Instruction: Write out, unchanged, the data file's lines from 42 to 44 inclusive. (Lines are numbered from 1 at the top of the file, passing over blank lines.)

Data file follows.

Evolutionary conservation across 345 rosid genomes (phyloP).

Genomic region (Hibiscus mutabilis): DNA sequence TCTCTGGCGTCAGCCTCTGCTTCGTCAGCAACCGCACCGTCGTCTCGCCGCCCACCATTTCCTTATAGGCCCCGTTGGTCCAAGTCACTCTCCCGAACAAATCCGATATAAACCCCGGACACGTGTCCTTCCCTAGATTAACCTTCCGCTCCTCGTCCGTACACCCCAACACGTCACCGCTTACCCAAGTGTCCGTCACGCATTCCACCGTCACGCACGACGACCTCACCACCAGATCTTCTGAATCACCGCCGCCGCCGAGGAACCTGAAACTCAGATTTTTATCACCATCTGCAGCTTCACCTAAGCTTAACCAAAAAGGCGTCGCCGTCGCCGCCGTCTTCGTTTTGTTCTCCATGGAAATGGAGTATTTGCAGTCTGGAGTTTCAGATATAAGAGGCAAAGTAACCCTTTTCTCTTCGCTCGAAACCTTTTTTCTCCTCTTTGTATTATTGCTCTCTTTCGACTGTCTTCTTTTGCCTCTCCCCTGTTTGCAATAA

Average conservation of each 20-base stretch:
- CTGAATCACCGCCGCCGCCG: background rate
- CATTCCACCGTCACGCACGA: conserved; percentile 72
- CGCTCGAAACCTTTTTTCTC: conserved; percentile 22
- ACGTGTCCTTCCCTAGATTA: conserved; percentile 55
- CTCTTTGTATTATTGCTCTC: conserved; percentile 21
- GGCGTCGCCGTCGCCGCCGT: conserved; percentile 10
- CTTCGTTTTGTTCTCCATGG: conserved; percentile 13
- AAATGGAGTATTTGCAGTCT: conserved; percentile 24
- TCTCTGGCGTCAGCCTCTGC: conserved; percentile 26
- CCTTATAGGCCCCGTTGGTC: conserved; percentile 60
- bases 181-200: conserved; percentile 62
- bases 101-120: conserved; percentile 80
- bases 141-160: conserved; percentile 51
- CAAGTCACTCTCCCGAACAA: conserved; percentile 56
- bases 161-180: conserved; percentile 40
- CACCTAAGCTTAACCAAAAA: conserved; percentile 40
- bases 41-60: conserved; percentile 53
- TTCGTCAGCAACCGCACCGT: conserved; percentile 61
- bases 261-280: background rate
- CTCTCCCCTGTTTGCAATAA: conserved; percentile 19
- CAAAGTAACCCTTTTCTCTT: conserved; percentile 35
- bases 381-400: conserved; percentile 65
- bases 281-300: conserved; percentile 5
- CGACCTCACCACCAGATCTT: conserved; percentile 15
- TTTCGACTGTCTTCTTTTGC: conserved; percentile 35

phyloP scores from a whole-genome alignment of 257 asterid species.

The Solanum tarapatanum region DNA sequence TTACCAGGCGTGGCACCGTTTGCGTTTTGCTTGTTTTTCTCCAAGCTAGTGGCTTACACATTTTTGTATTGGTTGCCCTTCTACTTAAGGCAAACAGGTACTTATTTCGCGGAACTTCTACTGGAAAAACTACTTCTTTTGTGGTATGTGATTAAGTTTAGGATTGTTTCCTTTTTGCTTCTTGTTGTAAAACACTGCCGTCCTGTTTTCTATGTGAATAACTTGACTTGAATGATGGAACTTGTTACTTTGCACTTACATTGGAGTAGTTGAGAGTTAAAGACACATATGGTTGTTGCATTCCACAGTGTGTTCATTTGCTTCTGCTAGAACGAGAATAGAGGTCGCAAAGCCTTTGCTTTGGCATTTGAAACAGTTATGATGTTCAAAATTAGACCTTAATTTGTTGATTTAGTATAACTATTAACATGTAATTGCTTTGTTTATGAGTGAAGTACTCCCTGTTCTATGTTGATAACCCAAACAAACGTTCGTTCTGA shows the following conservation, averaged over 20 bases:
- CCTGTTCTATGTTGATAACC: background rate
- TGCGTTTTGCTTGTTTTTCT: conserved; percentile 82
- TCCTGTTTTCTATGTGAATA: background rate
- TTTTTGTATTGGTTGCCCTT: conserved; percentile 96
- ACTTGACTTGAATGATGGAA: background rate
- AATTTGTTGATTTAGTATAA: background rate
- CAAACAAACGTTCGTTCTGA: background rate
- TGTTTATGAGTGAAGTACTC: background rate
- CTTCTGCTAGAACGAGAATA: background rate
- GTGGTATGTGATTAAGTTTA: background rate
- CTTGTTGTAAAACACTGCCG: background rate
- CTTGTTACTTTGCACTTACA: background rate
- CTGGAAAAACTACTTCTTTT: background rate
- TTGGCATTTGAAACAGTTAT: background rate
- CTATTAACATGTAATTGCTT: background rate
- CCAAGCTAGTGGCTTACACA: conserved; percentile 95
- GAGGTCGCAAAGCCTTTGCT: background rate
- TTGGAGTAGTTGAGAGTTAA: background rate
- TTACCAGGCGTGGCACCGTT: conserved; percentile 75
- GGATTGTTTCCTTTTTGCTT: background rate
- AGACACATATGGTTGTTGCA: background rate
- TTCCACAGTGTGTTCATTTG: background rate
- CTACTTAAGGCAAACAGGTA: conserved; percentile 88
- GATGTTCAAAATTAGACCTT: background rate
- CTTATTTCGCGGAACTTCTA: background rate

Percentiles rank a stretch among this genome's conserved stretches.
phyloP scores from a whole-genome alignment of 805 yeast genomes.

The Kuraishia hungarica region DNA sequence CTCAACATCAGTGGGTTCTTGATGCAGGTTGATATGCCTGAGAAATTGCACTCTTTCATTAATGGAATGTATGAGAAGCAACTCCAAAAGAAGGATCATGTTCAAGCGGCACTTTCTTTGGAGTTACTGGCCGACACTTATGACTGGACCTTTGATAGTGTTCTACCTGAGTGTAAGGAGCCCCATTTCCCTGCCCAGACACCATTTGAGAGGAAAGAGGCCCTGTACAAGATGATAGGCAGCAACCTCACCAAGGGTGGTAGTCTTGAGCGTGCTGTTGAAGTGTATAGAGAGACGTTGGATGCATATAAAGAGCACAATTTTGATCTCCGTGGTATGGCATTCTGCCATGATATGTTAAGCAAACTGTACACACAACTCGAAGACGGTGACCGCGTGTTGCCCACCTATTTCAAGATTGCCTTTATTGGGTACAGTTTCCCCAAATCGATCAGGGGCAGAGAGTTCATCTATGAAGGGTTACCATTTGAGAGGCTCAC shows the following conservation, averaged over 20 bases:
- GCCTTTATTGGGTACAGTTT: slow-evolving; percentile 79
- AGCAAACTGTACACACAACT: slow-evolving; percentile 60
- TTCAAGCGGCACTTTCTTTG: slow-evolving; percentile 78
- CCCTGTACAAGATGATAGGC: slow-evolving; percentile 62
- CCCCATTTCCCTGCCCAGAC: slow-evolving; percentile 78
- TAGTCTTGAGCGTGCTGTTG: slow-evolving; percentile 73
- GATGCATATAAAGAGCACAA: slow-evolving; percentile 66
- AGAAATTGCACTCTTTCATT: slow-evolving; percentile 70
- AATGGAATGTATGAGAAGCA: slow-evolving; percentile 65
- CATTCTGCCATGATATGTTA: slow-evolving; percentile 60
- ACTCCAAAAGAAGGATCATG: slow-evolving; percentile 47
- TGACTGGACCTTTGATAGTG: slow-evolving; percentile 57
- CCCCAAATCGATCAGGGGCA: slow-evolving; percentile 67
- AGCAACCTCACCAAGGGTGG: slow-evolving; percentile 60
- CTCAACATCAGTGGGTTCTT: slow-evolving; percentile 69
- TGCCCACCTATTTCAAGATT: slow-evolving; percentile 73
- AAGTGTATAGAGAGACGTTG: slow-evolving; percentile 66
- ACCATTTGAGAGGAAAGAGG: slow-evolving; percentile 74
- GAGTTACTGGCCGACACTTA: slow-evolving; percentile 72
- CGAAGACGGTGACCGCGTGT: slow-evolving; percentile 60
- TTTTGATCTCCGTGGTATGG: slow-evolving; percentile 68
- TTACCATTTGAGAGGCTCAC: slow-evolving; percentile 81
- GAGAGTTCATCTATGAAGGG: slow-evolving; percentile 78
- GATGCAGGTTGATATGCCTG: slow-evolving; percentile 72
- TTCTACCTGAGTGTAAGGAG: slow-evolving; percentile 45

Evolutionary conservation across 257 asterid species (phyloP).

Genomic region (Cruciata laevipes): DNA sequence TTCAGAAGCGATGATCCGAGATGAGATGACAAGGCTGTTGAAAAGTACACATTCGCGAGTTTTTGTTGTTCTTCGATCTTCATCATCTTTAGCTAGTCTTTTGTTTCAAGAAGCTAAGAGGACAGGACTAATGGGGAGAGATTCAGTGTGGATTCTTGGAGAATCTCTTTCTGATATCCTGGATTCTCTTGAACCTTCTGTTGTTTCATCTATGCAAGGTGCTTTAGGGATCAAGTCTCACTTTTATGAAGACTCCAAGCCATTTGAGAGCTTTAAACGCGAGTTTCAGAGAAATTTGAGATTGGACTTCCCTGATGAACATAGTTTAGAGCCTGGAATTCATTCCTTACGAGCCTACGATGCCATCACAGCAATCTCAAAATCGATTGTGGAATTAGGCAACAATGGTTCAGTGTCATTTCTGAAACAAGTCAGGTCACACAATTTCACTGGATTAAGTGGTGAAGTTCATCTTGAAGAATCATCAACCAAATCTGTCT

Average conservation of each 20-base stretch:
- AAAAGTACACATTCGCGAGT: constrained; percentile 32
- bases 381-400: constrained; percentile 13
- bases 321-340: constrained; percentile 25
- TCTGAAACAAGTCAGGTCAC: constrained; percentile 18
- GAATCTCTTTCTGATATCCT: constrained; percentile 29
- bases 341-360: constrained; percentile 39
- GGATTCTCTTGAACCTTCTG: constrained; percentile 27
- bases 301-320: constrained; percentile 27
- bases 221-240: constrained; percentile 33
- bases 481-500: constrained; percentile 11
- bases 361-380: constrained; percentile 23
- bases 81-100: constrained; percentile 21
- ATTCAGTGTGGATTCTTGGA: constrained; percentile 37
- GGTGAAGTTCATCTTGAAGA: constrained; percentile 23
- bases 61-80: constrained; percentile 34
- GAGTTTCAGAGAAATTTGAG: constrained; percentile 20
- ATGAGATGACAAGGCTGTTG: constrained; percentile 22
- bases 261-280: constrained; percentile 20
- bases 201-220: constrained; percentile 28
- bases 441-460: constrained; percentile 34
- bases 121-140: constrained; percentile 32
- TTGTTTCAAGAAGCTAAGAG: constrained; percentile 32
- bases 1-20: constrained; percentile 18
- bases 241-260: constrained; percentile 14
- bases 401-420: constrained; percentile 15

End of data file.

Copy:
- CTTGTTACTTTGCACTTACA: background rate
- CTGGAAAAACTACTTCTTTT: background rate
- TTGGCATTTGAAACAGTTAT: background rate